TikTok Was Wrong: This Is Where You're Actually Supposed to Put Dishwasher Pods

The company behind our preferred pods just disproved a popular theory circulating on how to get the most out of your dishwasher.

Dishwasher detergent pods on a green background.
Photo: Liudmila Chernetska/Getty Images

A few months back, we published an article about a controversial TikTok in which an appliance repair tech claimed we'd all been putting dishwasher detergent pods in the wrong place. Well, that same repair tech and creator — Renae (@renduh on TikTok) — returned with an update that she was wrong. In the video, she states that she stands corrected, and by a source that frankly shocked us. Here's the latest in the dishwasher drama.

The 101 on Dishwasher Detergent Pods

The reason Renae retracted her earlier statement? She states that she received a thoughtful, informative letter from the team at Cascade. Yes, that Cascade. The manufacturer and scientists behind our preferred dishwasher pods. (Don't trust us? Our sister brand, Real Simple, did the tests.) Cascade even went so far as to invite Renae to the company's headquarters for a tour of the factory and to see just how those handy little pods get made. Here's what we learned from Cascade's letter, plus Renae's overall takeaways from the tour.

As we wrote in the last article, the debate over where pods should go really circles around their coating, a type of PVA (polyvinyl alcohol) gel casing. PVA is a polymer that dissolves upon contact with water, or even the slightest moisture. That's why, in her original video, Renae claimed that coating is what prematurely starts dissolving and gunks up people's dishwashers. Her solution? Place them in the dishwasher's silverware caddy. Here's why Cascade says that's the wrong solution to a valid problem.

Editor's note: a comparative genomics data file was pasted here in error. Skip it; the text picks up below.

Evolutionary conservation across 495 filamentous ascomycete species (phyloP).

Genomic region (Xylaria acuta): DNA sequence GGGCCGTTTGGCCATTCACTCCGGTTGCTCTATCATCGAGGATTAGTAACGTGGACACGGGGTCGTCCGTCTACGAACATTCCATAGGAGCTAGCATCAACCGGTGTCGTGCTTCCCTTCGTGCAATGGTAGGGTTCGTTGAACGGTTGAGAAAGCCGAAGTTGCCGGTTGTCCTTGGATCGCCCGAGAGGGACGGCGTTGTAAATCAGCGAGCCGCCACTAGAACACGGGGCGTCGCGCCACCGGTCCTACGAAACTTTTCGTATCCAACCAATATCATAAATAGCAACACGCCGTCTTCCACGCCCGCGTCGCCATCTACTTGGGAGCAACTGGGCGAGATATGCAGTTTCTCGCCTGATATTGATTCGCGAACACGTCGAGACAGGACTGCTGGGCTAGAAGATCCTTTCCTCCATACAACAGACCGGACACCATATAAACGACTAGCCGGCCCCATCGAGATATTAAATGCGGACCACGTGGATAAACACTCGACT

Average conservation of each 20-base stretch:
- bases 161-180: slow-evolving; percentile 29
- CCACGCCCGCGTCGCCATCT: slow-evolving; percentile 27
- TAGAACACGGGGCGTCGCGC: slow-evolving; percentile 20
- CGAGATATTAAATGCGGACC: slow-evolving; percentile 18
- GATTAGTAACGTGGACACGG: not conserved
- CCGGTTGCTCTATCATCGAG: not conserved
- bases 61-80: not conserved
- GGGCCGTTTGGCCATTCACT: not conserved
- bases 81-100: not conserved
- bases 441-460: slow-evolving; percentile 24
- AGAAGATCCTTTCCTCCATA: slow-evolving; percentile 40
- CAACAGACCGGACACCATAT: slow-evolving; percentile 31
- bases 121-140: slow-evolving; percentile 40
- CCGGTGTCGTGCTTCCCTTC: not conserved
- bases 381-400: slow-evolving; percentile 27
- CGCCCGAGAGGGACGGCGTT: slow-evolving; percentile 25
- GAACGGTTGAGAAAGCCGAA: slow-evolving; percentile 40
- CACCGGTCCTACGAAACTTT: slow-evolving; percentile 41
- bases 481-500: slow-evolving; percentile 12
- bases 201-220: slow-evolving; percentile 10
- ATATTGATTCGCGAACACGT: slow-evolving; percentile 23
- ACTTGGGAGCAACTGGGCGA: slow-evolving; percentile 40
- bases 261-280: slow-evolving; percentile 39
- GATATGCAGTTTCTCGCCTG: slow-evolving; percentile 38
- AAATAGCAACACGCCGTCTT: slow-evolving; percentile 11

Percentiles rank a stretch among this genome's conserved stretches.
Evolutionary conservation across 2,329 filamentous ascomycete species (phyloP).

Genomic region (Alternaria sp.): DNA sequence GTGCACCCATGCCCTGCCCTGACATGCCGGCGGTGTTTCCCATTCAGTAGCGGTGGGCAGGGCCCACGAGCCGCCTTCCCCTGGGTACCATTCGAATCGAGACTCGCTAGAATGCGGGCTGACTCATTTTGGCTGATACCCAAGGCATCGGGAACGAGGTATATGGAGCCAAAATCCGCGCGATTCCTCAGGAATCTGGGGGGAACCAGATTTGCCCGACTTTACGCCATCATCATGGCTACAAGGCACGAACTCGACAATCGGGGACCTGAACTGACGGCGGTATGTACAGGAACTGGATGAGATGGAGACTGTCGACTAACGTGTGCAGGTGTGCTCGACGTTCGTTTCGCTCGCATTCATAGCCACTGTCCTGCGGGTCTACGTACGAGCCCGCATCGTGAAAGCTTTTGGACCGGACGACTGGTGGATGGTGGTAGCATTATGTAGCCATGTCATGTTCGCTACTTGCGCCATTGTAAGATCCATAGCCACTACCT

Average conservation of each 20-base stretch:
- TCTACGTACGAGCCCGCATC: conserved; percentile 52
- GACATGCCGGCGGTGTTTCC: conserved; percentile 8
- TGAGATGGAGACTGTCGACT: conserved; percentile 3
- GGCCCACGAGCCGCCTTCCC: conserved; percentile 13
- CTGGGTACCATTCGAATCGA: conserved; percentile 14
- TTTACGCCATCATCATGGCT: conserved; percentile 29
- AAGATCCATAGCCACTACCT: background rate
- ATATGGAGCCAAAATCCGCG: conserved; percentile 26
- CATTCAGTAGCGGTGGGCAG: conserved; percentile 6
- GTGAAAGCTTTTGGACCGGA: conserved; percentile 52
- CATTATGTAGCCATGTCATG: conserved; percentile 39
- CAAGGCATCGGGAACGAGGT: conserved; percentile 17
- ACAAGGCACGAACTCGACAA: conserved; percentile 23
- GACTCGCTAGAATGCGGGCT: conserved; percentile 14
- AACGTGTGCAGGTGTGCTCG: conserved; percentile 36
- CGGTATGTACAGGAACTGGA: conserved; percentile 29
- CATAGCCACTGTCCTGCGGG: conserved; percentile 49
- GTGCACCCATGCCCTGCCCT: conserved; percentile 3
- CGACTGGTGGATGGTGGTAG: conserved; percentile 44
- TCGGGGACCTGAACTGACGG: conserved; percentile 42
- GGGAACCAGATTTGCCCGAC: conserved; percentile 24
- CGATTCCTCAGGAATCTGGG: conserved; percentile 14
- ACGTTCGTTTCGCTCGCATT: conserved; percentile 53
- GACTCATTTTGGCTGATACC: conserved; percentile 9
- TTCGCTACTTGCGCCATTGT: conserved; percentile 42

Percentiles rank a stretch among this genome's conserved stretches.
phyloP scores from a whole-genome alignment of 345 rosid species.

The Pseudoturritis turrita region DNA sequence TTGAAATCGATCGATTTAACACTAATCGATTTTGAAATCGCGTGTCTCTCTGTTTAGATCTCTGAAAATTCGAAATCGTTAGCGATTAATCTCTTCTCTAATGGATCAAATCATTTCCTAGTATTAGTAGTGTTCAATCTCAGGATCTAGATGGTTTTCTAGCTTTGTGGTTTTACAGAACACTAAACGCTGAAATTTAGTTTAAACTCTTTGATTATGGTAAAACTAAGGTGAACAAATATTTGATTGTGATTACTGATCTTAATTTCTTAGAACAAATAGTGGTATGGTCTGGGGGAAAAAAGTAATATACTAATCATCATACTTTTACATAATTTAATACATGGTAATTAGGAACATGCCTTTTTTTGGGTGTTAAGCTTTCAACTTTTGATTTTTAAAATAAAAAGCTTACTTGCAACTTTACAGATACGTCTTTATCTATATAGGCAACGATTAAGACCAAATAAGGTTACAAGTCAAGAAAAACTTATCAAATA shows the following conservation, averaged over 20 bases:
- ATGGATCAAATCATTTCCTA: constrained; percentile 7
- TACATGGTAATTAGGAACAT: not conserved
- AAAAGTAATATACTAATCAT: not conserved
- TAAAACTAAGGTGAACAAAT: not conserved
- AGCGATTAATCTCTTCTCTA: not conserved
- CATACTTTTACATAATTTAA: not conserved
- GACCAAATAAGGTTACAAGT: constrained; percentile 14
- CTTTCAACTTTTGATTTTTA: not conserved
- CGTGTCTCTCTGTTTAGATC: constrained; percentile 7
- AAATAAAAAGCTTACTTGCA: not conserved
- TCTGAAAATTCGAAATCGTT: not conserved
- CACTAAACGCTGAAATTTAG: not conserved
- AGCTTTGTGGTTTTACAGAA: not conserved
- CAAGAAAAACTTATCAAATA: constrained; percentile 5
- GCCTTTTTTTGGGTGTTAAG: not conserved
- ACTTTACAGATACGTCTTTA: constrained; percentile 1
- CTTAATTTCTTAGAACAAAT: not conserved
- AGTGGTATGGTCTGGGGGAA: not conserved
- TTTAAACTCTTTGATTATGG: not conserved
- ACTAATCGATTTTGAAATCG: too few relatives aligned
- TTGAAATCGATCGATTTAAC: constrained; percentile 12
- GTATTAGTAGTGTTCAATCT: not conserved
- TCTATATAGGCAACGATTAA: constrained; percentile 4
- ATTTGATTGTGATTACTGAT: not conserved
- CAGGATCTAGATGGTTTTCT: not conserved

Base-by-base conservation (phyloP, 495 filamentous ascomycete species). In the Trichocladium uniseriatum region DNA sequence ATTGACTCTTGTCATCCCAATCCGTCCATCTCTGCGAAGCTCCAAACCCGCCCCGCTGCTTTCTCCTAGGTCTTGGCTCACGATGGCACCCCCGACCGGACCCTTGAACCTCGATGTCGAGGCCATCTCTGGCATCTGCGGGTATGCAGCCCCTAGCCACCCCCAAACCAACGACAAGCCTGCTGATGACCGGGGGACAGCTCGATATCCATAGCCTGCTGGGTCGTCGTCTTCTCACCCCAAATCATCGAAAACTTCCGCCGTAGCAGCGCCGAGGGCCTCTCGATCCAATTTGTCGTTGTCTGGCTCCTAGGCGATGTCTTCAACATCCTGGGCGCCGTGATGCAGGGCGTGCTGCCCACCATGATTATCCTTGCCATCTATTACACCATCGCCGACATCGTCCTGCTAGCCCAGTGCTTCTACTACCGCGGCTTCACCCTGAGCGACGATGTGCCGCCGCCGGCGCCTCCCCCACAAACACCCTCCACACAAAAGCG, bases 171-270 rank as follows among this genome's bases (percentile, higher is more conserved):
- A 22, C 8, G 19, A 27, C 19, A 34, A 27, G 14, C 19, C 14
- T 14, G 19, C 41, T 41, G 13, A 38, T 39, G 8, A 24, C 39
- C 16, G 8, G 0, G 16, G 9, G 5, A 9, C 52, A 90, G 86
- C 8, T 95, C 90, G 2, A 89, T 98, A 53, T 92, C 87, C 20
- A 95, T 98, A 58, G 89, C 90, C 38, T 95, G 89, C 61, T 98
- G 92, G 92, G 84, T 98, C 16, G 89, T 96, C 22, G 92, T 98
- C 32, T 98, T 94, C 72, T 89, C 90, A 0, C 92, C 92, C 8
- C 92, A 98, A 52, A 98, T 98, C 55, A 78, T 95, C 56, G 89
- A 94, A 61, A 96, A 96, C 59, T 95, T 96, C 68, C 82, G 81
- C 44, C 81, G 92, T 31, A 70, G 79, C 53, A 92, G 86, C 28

The majority of dishwashers these days have a pre-rinse cycle that is intended to knock off food particles, not clean dishes. That's the reason why the door to the detergent compartment doesn't open until that pre-rinse cycle is done.

The problem with leaving the detergent pods exposed during that cycle is that they will start dissolving. In the letter, Cascade's representatives claim that the pods will be upwards of 80% dissolved in the pre-rinse cycle before the actual wash cycle even begins. So, while your dishes might still come out clean, they've only received about 20% of the pods' potential effectiveness.

Renae admits her personal dishwasher does not have a pre-rinse cycle, which could have skewed her judgment with anecdotal, subjective evidence.

Where to Put Those Dishwasher Pods

So, where should they go? Cascade's representatives did concede to the fact that the coating can cause clogs if moistened before the cycle starts. However, the pods have been specifically designed to go into the detergent compartment, and that is indeed where they should go.

On a tour of Cascade's HQ, Renae saw that not only have they been designed that way, but that the parent company, Procter & Gamble, actually invented them in the first place. Yes, that's right. They invented pods. Procter & Gamble also owns Tide and invented the first detergent pods after years of designing and testing. So, simply put, they were quite literally invented to go in that part of the dishwasher to be used to their full effectiveness.

Now, how do we account for that gunky PVA? Cascade's advice is to keep them as dry as possible before the cycle starts. That means a few things: Always handle pods with dry hands or gloves, ensure that your machine's dishwasher detergent compartment is completely dry, and that the pods are stored in a cool, dry place. If you live in a very humid climate, it's worth decanting them into another air-tight container.

If you follow these steps, your dishes will get the best possible cleaning out of every cycle, and you'll keep your dishwasher running more effectively for longer.

The (Actual) Bottom Line

As we wrote before, always check your machine's manual for the most accurate information for your specific dishwasher. The manual will also tell you if your machine's cycle includes a pre-rinse during the wash. If that's the case, then you should certainly place the pods in their designated compartment.

Even if that's not the case, you should really be putting them in there either way. Just be sure your hands are dry, the compartment is dry, and basically, everything is dry when handling any kind of detergent pod — whether dishwasher or laundry detergent. And if you need any more convincing and you're lucky, Cascade might just invite you to tour the factory.

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